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  • Voltaire Staff

Researchers use AI to detect methane release from space


Image Courtesy: NASA


Researchers at the University of Oxford, working with Networked Intelligence in Space, have created a tool using technology and machine learning to find methane leaks on Earth from space. This helps locate places emitting lots of methane, a harmful greenhouse gas.


Methane doesn't last as long in the air as CO2, but it's much stronger in trapping heat. So, stopping methane emissions can quickly help slow down global warming and make the air cleaner, believe scientists.


According to the UN's Climate and Clean Air Coation, by reducing methane emissions, we could avoid about 0.3°C of warming in the next 20 years.


Until now, there weren't many ways to find methane leaks easily from pictures taken from above, like from airplanes or satellites. The process was slow and hard because methane isn't visible to the human eye or most cameras. Even when cameras could see methane, the images were often unclear and needed a lot of work to understand.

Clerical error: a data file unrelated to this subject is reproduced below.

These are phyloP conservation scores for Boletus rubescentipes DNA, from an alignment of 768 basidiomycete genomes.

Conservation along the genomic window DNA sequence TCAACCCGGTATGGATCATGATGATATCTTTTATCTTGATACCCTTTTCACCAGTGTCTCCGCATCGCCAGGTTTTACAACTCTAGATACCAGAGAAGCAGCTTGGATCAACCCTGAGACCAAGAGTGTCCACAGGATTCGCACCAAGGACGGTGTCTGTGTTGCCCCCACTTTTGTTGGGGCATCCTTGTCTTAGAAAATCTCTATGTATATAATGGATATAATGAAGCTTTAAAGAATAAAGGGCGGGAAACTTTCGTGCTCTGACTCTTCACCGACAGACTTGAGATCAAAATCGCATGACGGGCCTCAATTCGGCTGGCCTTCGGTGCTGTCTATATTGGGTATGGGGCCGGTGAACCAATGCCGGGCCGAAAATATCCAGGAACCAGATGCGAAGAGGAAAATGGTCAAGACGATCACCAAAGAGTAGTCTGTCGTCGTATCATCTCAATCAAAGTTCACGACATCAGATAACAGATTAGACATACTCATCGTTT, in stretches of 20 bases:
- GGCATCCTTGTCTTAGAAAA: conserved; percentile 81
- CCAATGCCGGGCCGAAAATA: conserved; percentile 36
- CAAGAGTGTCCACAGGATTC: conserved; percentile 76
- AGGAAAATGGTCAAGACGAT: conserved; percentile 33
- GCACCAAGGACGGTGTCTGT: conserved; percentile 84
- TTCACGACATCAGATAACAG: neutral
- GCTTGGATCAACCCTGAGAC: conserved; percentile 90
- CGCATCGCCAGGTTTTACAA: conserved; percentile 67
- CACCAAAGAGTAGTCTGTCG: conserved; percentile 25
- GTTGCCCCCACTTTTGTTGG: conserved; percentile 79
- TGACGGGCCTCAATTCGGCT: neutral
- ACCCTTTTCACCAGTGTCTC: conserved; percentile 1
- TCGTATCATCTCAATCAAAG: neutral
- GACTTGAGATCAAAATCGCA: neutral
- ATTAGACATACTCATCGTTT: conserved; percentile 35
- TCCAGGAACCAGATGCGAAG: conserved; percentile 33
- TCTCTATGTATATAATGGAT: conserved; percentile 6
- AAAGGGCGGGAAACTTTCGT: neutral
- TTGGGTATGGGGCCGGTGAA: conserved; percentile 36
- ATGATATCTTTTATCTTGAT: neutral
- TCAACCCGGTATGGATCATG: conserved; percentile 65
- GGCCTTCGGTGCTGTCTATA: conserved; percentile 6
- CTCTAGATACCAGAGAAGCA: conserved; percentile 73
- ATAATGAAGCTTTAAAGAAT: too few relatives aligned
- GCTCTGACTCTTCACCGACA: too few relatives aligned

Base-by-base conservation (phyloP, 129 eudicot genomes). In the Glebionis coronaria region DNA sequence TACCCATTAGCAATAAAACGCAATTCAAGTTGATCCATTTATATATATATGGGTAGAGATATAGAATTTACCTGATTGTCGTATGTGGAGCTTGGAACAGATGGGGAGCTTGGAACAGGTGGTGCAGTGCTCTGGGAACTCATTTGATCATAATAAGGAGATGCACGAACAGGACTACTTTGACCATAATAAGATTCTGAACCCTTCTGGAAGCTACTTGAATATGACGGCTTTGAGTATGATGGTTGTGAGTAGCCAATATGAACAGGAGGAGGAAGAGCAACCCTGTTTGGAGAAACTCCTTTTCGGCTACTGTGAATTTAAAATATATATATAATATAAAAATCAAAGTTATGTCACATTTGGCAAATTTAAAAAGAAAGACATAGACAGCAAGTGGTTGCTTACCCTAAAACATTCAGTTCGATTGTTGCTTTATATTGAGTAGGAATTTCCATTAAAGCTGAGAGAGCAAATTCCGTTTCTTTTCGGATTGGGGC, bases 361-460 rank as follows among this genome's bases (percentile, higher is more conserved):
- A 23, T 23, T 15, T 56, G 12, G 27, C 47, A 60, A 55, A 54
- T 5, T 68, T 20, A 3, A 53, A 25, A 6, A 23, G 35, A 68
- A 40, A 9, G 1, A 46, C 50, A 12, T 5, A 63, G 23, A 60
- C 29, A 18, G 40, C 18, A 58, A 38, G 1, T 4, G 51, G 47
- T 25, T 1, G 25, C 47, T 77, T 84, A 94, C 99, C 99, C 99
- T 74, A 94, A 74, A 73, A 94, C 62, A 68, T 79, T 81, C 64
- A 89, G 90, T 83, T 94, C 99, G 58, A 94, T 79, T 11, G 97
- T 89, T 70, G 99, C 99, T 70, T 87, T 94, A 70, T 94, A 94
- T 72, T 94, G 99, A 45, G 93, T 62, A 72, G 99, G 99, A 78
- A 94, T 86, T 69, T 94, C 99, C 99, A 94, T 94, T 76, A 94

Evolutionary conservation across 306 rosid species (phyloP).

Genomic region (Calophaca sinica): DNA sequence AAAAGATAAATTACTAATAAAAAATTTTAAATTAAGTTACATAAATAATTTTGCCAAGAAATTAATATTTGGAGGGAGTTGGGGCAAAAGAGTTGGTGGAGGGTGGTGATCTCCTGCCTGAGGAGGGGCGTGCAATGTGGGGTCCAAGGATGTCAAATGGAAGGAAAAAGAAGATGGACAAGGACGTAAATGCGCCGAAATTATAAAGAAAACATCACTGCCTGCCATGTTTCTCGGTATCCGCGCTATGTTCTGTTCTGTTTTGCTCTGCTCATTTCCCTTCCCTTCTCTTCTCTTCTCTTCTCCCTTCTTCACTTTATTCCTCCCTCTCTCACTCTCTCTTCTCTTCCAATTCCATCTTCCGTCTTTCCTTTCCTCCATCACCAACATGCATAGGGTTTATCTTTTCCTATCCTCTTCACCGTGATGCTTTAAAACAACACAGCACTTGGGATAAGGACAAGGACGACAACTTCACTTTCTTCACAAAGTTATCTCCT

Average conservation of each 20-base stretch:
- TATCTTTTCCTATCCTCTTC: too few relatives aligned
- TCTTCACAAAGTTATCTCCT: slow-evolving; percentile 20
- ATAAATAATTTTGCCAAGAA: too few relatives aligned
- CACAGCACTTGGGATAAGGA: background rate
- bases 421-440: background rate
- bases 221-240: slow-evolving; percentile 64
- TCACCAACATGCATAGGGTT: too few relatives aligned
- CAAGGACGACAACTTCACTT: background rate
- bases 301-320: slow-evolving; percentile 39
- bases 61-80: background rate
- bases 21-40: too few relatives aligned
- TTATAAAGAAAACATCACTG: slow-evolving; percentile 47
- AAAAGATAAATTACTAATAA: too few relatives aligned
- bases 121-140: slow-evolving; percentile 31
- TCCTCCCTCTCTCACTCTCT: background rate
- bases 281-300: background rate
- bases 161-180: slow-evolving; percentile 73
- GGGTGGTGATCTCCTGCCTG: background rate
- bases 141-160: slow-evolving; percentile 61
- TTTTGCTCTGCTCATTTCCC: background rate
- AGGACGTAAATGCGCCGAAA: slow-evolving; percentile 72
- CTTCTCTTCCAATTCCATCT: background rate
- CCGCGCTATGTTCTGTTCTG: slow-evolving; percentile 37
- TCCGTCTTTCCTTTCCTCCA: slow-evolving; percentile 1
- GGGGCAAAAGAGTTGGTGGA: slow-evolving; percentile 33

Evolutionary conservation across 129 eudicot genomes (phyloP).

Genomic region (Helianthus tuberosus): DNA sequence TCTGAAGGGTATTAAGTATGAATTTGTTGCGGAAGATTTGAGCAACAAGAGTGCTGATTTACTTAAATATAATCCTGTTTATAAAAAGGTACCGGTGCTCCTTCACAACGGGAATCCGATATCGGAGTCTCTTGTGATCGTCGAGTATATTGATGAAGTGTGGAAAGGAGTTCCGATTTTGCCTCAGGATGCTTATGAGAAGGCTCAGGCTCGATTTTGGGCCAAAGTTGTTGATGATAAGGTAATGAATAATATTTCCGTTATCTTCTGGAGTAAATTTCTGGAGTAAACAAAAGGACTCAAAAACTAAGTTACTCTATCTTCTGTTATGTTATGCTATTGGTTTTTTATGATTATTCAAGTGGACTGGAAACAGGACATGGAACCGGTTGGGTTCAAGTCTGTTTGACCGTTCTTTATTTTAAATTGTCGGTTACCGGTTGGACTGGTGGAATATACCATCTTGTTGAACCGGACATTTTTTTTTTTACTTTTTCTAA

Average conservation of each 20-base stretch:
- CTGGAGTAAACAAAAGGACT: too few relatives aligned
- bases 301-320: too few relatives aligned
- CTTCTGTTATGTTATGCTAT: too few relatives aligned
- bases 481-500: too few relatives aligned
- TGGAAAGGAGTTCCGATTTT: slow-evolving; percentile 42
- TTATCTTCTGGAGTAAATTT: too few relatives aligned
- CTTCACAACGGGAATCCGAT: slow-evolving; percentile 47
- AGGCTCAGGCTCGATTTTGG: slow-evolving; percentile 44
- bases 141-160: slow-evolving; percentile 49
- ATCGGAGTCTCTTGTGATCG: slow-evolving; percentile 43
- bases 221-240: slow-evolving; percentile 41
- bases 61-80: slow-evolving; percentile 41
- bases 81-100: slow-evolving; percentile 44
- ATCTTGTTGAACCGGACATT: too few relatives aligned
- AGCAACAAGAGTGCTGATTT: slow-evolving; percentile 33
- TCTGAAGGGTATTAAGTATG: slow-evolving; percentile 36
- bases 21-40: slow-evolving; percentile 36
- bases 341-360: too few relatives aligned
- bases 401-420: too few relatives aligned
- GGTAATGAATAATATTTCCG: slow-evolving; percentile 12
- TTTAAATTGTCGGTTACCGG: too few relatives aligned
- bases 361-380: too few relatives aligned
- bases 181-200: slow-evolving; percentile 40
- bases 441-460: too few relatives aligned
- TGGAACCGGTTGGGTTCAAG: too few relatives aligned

But now, researchers at Oxford have made a new tool using computers to find methane leaks in pictures taken by special satellites that capture more detailed information. These satellites produce a lot of data, which is tough to manage without using Artificial Intelligence (AI).


The researchers, according to a study published in journal Nature Scientific Reports, taught their computer system to recognize methane in pictures by using thousands of images taken by a NASA sensor over a part of the USA.


Then, they used this system on data collected by other satellites, like the one on NASA's International Space Station, to check methane levels around the world.

The model resulted in an overall accuracy of 81 per cent and was 21.5 per cent more accurate than the previously tried models.


The researchers have made the code and the dataset both open source by posting it on Git Hub, a coding related forum.


The project got funding from the European Space Agency (ESA) and was part of Trillium Technologies' work on space intelligence.

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